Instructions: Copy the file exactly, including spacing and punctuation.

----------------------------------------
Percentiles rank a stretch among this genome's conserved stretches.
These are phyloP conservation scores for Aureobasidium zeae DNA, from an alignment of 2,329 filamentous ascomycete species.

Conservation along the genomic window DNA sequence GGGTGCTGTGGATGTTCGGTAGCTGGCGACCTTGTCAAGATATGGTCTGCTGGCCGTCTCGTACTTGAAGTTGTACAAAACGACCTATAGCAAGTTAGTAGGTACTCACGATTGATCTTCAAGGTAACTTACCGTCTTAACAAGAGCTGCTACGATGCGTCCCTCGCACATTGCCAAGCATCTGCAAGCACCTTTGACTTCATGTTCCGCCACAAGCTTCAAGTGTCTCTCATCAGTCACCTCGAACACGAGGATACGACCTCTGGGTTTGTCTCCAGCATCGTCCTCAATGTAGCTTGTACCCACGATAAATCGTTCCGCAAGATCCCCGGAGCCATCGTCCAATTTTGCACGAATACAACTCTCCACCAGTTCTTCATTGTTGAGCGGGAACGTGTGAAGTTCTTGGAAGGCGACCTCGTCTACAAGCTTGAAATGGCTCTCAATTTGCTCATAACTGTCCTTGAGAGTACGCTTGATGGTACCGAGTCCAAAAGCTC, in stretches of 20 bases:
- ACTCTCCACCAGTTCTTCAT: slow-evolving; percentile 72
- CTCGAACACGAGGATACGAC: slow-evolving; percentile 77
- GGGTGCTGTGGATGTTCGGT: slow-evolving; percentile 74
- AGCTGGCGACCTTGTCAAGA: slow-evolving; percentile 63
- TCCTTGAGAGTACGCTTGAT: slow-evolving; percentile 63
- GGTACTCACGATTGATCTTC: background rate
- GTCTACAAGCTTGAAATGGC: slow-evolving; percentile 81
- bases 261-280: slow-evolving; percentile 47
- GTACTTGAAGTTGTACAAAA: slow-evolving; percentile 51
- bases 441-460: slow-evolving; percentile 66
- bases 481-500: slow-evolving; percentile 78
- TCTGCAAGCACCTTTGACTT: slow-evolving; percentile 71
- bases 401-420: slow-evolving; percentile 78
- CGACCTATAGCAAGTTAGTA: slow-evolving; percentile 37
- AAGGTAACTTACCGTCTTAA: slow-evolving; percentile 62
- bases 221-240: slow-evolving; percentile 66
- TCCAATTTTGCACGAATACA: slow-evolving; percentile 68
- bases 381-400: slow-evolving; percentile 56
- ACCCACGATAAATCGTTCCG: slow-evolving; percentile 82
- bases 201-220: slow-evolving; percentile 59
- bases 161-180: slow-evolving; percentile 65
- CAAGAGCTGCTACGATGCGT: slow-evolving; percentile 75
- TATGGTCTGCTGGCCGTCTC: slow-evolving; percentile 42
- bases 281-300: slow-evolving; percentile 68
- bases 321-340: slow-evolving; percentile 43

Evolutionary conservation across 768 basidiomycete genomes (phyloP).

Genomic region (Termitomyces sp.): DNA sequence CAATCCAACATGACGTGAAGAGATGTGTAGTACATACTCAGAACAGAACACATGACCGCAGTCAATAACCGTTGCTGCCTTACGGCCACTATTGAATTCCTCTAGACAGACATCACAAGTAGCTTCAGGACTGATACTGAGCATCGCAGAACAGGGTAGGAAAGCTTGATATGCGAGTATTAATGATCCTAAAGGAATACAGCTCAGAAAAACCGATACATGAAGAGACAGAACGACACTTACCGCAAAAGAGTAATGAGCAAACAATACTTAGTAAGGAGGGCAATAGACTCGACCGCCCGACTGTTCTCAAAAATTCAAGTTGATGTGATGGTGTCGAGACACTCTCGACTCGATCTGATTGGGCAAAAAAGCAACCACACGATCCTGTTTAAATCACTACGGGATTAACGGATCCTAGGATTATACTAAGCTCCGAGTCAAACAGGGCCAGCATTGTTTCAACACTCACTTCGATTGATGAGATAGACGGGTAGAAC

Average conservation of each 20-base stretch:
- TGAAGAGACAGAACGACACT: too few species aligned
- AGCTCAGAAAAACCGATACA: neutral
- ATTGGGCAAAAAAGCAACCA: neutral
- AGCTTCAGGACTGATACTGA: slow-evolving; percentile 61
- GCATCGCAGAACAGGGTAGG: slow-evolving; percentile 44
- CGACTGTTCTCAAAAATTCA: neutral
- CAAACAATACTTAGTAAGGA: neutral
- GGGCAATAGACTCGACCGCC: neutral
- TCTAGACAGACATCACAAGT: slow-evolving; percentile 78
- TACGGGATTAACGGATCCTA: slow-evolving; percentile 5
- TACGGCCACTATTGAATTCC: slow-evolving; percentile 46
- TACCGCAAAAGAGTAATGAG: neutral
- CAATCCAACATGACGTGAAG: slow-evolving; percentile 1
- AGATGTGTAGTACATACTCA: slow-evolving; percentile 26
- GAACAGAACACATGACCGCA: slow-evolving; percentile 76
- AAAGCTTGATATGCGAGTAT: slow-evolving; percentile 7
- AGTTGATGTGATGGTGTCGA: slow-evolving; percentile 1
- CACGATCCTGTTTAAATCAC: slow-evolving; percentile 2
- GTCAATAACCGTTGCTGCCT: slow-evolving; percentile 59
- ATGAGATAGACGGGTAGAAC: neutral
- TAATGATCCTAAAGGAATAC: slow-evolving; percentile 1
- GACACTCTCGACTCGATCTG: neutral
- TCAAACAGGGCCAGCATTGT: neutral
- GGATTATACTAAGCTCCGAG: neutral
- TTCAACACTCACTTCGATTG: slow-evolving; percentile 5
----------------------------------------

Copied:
Percentiles rank a stretch among this genome's conserved stretches.
These are phyloP conservation scores for Aureobasidium zeae DNA, from an alignment of 2,329 filamentous ascomycete species.

Conservation along the genomic window DNA sequence GGGTGCTGTGGATGTTCGGTAGCTGGCGACCTTGTCAAGATATGGTCTGCTGGCCGTCTCGTACTTGAAGTTGTACAAAACGACCTATAGCAAGTTAGTAGGTACTCACGATTGATCTTCAAGGTAACTTACCGTCTTAACAAGAGCTGCTACGATGCGTCCCTCGCACATTGCCAAGCATCTGCAAGCACCTTTGACTTCATGTTCCGCCACAAGCTTCAAGTGTCTCTCATCAGTCACCTCGAACACGAGGATACGACCTCTGGGTTTGTCTCCAGCATCGTCCTCAATGTAGCTTGTACCCACGATAAATCGTTCCGCAAGATCCCCGGAGCCATCGTCCAATTTTGCACGAATACAACTCTCCACCAGTTCTTCATTGTTGAGCGGGAACGTGTGAAGTTCTTGGAAGGCGACCTCGTCTACAAGCTTGAAATGGCTCTCAATTTGCTCATAACTGTCCTTGAGAGTACGCTTGATGGTACCGAGTCCAAAAGCTC, in stretches of 20 bases:
- ACTCTCCACCAGTTCTTCAT: slow-evolving; percentile 72
- CTCGAACACGAGGATACGAC: slow-evolving; percentile 77
- GGGTGCTGTGGATGTTCGGT: slow-evolving; percentile 74
- AGCTGGCGACCTTGTCAAGA: slow-evolving; percentile 63
- TCCTTGAGAGTACGCTTGAT: slow-evolving; percentile 63
- GGTACTCACGATTGATCTTC: background rate
- GTCTACAAGCTTGAAATGGC: slow-evolving; percentile 81
- bases 261-280: slow-evolving; percentile 47
- GTACTTGAAGTTGTACAAAA: slow-evolving; percentile 51
- bases 441-460: slow-evolving; percentile 66
- bases 481-500: slow-evolving; percentile 78
- TCTGCAAGCACCTTTGACTT: slow-evolving; percentile 71
- bases 401-420: slow-evolving; percentile 78
- CGACCTATAGCAAGTTAGTA: slow-evolving; percentile 37
- AAGGTAACTTACCGTCTTAA: slow-evolving; percentile 62
- bases 221-240: slow-evolving; percentile 66
- TCCAATTTTGCACGAATACA: slow-evolving; percentile 68
- bases 381-400: slow-evolving; percentile 56
- ACCCACGATAAATCGTTCCG: slow-evolving; percentile 82
- bases 201-220: slow-evolving; percentile 59
- bases 161-180: slow-evolving; percentile 65
- CAAGAGCTGCTACGATGCGT: slow-evolving; percentile 75
- TATGGTCTGCTGGCCGTCTC: slow-evolving; percentile 42
- bases 281-300: slow-evolving; percentile 68
- bases 321-340: slow-evolving; percentile 43

Evolutionary conservation across 768 basidiomycete genomes (phyloP).

Genomic region (Termitomyces sp.): DNA sequence CAATCCAACATGACGTGAAGAGATGTGTAGTACATACTCAGAACAGAACACATGACCGCAGTCAATAACCGTTGCTGCCTTACGGCCACTATTGAATTCCTCTAGACAGACATCACAAGTAGCTTCAGGACTGATACTGAGCATCGCAGAACAGGGTAGGAAAGCTTGATATGCGAGTATTAATGATCCTAAAGGAATACAGCTCAGAAAAACCGATACATGAAGAGACAGAACGACACTTACCGCAAAAGAGTAATGAGCAAACAATACTTAGTAAGGAGGGCAATAGACTCGACCGCCCGACTGTTCTCAAAAATTCAAGTTGATGTGATGGTGTCGAGACACTCTCGACTCGATCTGATTGGGCAAAAAAGCAACCACACGATCCTGTTTAAATCACTACGGGATTAACGGATCCTAGGATTATACTAAGCTCCGAGTCAAACAGGGCCAGCATTGTTTCAACACTCACTTCGATTGATGAGATAGACGGGTAGAAC

Average conservation of each 20-base stretch:
- TGAAGAGACAGAACGACACT: too few species aligned
- AGCTCAGAAAAACCGATACA: neutral
- ATTGGGCAAAAAAGCAACCA: neutral
- AGCTTCAGGACTGATACTGA: slow-evolving; percentile 61
- GCATCGCAGAACAGGGTAGG: slow-evolving; percentile 44
- CGACTGTTCTCAAAAATTCA: neutral
- CAAACAATACTTAGTAAGGA: neutral
- GGGCAATAGACTCGACCGCC: neutral
- TCTAGACAGACATCACAAGT: slow-evolving; percentile 78
- TACGGGATTAACGGATCCTA: slow-evolving; percentile 5
- TACGGCCACTATTGAATTCC: slow-evolving; percentile 46
- TACCGCAAAAGAGTAATGAG: neutral
- CAATCCAACATGACGTGAAG: slow-evolving; percentile 1
- AGATGTGTAGTACATACTCA: slow-evolving; percentile 26
- GAACAGAACACATGACCGCA: slow-evolving; percentile 76
- AAAGCTTGATATGCGAGTAT: slow-evolving; percentile 7
- AGTTGATGTGATGGTGTCGA: slow-evolving; percentile 1
- CACGATCCTGTTTAAATCAC: slow-evolving; percentile 2
- GTCAATAACCGTTGCTGCCT: slow-evolving; percentile 59
- ATGAGATAGACGGGTAGAAC: neutral
- TAATGATCCTAAAGGAATAC: slow-evolving; percentile 1
- GACACTCTCGACTCGATCTG: neutral
- TCAAACAGGGCCAGCATTGT: neutral
- GGATTATACTAAGCTCCGAG: neutral
- TTCAACACTCACTTCGATTG: slow-evolving; percentile 5